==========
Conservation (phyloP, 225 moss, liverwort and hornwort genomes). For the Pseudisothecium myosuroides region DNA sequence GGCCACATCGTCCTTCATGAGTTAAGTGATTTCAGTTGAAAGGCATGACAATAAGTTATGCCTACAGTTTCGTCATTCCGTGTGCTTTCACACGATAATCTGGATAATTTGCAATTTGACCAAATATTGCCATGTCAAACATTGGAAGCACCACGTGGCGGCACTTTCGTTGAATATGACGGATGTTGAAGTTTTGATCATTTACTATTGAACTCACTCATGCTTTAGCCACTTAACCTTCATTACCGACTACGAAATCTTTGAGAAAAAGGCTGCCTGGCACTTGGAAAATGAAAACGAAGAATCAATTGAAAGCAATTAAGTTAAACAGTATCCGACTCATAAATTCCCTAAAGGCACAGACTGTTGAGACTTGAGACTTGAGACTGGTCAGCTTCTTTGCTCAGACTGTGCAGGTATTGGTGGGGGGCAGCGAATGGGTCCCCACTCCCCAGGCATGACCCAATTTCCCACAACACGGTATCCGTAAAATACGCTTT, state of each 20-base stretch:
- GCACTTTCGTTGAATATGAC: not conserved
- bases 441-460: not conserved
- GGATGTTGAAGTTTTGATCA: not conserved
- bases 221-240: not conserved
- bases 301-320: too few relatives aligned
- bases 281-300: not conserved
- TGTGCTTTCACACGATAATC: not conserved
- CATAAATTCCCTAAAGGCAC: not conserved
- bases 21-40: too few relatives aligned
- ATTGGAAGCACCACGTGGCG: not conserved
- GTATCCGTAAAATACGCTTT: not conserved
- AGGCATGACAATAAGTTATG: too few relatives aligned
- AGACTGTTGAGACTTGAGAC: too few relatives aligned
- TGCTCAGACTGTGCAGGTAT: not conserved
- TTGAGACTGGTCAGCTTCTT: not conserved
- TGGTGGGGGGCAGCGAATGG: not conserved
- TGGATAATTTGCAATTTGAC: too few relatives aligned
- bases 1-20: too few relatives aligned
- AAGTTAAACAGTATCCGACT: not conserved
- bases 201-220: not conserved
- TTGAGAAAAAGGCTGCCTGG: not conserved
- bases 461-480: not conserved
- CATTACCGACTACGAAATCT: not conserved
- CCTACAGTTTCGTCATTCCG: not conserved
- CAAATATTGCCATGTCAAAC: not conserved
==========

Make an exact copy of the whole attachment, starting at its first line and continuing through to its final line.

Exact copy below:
Conservation (phyloP, 225 moss, liverwort and hornwort genomes). For the Pseudisothecium myosuroides region DNA sequence GGCCACATCGTCCTTCATGAGTTAAGTGATTTCAGTTGAAAGGCATGACAATAAGTTATGCCTACAGTTTCGTCATTCCGTGTGCTTTCACACGATAATCTGGATAATTTGCAATTTGACCAAATATTGCCATGTCAAACATTGGAAGCACCACGTGGCGGCACTTTCGTTGAATATGACGGATGTTGAAGTTTTGATCATTTACTATTGAACTCACTCATGCTTTAGCCACTTAACCTTCATTACCGACTACGAAATCTTTGAGAAAAAGGCTGCCTGGCACTTGGAAAATGAAAACGAAGAATCAATTGAAAGCAATTAAGTTAAACAGTATCCGACTCATAAATTCCCTAAAGGCACAGACTGTTGAGACTTGAGACTTGAGACTGGTCAGCTTCTTTGCTCAGACTGTGCAGGTATTGGTGGGGGGCAGCGAATGGGTCCCCACTCCCCAGGCATGACCCAATTTCCCACAACACGGTATCCGTAAAATACGCTTT, state of each 20-base stretch:
- GCACTTTCGTTGAATATGAC: not conserved
- bases 441-460: not conserved
- GGATGTTGAAGTTTTGATCA: not conserved
- bases 221-240: not conserved
- bases 301-320: too few relatives aligned
- bases 281-300: not conserved
- TGTGCTTTCACACGATAATC: not conserved
- CATAAATTCCCTAAAGGCAC: not conserved
- bases 21-40: too few relatives aligned
- ATTGGAAGCACCACGTGGCG: not conserved
- GTATCCGTAAAATACGCTTT: not conserved
- AGGCATGACAATAAGTTATG: too few relatives aligned
- AGACTGTTGAGACTTGAGAC: too few relatives aligned
- TGCTCAGACTGTGCAGGTAT: not conserved
- TTGAGACTGGTCAGCTTCTT: not conserved
- TGGTGGGGGGCAGCGAATGG: not conserved
- TGGATAATTTGCAATTTGAC: too few relatives aligned
- bases 1-20: too few relatives aligned
- AAGTTAAACAGTATCCGACT: not conserved
- bases 201-220: not conserved
- TTGAGAAAAAGGCTGCCTGG: not conserved
- bases 461-480: not conserved
- CATTACCGACTACGAAATCT: not conserved
- CCTACAGTTTCGTCATTCCG: not conserved
- CAAATATTGCCATGTCAAAC: not conserved